Six Thinking Hats Model

The Six Thinking Hats model was created by psychologist Edward de Bono in 1986, who noted that personality type was a key driver of how people approached problem-solving. For example, optimists view situations differently from pessimists. Analytical individuals may generate ideas that a more emotional person would not, and vice versa.

Mandela Effect

The Mandela effect is a phenomenon where a large group of people remembers an event differently from how it occurred. The Mandela effect was first described in relation to Fiona Broome, who believed that former South African President Nelson Mandela died in prison during the 1980s. While Mandela was released from prison in 1990 and died 23 years later, Broome remembered news coverage of his death in prison and even a speech from his widow. Of course, neither event occurred in reality. But Broome was later to discover that she was not the only one with the same recollection of events.

Crowding-Out Effect

The crowding-out effect occurs when public sector spending reduces spending in the private sector.

Bandwagon Effect

The bandwagon effect tells us that the more a belief or idea has been adopted by more people within a group, the more the individual adoption of that idea might increase within the same group. This is the psychological effect that leads to herd mentality. What in marketing can be associated with social proof.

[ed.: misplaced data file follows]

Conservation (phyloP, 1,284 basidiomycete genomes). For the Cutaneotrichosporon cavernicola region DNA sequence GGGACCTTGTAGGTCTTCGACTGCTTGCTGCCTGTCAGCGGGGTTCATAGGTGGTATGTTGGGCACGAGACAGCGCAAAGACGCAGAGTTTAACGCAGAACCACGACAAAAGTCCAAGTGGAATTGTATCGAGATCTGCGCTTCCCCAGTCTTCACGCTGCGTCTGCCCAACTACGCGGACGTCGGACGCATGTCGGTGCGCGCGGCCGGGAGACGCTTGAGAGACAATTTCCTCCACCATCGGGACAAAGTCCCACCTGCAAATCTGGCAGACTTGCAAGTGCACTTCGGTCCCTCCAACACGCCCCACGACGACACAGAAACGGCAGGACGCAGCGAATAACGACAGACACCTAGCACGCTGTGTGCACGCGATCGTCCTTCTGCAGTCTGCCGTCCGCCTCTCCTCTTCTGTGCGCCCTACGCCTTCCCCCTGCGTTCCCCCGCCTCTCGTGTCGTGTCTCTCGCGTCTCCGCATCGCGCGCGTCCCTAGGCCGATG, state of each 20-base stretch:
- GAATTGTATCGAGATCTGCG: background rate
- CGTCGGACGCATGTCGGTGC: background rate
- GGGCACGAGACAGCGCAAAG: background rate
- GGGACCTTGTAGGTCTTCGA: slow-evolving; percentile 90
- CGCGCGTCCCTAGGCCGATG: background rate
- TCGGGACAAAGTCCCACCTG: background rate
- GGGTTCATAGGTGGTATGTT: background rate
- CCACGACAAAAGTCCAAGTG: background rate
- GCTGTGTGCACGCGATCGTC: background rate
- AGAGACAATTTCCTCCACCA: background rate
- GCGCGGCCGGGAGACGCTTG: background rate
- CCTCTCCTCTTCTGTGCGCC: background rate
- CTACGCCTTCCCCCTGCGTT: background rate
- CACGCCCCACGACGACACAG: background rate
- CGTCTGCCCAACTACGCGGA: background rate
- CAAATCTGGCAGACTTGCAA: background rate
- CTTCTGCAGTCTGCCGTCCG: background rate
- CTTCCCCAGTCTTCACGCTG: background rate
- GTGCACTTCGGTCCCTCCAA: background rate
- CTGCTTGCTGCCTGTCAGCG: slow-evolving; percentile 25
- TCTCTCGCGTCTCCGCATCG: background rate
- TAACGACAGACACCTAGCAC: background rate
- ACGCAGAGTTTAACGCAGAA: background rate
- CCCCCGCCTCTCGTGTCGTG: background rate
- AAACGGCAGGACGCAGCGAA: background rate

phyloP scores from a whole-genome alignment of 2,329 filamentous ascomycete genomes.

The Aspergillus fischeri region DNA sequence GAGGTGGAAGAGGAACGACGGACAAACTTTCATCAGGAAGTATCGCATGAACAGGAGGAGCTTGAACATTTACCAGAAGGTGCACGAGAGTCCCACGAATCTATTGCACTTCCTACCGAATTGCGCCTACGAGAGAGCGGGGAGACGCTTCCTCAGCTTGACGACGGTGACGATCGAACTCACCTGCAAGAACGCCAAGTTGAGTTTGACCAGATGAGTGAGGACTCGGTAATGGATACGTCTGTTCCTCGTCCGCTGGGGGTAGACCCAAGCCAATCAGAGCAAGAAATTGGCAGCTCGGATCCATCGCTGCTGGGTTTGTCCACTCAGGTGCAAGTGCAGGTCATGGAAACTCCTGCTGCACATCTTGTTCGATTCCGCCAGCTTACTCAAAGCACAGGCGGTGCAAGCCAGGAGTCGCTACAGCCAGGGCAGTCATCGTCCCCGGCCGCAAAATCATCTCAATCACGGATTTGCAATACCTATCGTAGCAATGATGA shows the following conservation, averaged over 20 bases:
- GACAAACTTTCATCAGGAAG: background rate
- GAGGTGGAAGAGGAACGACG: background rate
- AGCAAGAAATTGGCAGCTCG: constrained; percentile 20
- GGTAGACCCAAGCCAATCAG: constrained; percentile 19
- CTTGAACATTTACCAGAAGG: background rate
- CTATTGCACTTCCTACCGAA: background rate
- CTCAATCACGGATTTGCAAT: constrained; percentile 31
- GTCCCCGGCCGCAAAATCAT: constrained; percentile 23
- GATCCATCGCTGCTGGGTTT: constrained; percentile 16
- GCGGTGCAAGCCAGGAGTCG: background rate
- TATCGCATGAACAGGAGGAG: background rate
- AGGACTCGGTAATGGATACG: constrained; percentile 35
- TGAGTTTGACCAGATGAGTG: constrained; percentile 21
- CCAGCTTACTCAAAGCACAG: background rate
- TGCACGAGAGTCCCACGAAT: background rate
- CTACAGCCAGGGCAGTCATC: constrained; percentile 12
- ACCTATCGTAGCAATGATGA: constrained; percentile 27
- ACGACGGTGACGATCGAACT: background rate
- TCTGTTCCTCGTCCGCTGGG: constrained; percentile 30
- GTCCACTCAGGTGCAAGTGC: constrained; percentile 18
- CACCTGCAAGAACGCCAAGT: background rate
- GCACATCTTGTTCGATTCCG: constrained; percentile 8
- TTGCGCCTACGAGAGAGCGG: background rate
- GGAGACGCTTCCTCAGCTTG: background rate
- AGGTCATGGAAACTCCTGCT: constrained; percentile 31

Moore’s Law

Moore’s law states that the number of transistors on a microchip doubles approximately every two years. This observation was made by Intel co-founder Gordon Moore in 1965 and it become a guiding principle for the semiconductor industry and has had far-reaching implications for technology as a whole.

Disruptive Innovation

Disruptive innovation as a term was first described by Clayton M. Christensen, an American academic and business consultant whom The Economist called “the most influential management thinker of his time.” Disruptive innovation describes the process by which a product or service takes hold at the bottom of a market and eventually displaces established competitors, products, firms, or alliances.

Value Migration

Value migration was first described by author Adrian Slywotzky in his 1996 book Value Migration – How to Think Several Moves Ahead of the Competition. Value migration is the transferal of value-creating forces from outdated business models to something better able to satisfy consumer demands.

Bye-Now Effect

The bye-now effect describes the tendency for consumers to think of the word “buy” when they read the word “bye”. In a study that tracked diners at a name-your-own-price restaurant, each diner was asked to read one of two phrases before ordering their meal. The first phrase, “so long”, resulted in diners paying an average of $32 per meal. But when diners recited the phrase “bye bye” before ordering, the average price per meal rose to $45.